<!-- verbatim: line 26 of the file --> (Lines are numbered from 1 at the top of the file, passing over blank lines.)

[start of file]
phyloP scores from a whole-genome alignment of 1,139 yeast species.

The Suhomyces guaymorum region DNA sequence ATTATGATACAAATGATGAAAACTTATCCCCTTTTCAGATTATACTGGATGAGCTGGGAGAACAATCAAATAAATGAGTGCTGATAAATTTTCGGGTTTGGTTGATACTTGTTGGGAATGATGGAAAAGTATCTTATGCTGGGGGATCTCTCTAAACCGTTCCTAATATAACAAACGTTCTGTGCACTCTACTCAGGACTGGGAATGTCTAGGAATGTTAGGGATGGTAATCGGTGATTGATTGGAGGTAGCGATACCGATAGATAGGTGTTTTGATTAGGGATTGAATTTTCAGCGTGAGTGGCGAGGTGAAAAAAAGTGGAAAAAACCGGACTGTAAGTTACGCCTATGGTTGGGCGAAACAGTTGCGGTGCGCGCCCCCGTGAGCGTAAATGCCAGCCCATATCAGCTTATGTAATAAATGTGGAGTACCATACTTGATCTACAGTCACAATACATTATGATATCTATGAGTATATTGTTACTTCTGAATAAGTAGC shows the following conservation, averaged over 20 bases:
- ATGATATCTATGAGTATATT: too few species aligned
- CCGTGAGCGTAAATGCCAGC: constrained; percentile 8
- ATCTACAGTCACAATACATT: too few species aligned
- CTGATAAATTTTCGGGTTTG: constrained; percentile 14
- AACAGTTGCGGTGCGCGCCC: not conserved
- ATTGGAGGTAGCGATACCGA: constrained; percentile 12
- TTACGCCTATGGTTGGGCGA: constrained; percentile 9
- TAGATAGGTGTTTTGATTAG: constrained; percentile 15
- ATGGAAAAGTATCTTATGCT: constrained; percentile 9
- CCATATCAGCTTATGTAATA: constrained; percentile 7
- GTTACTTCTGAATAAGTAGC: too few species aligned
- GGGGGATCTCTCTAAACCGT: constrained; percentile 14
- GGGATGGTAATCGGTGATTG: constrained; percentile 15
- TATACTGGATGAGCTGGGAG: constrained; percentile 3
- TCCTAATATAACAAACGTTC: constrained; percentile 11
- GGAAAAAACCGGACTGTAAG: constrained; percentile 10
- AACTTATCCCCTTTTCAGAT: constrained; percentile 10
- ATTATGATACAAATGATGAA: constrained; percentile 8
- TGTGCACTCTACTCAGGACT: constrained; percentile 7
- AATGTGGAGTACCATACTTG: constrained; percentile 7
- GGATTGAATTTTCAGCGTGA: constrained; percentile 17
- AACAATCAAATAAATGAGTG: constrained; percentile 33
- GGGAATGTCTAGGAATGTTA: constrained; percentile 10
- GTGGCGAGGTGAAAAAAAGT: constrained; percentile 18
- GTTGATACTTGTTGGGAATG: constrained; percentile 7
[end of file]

- GTGGCGAGGTGAAAAAAAGT: constrained; percentile 18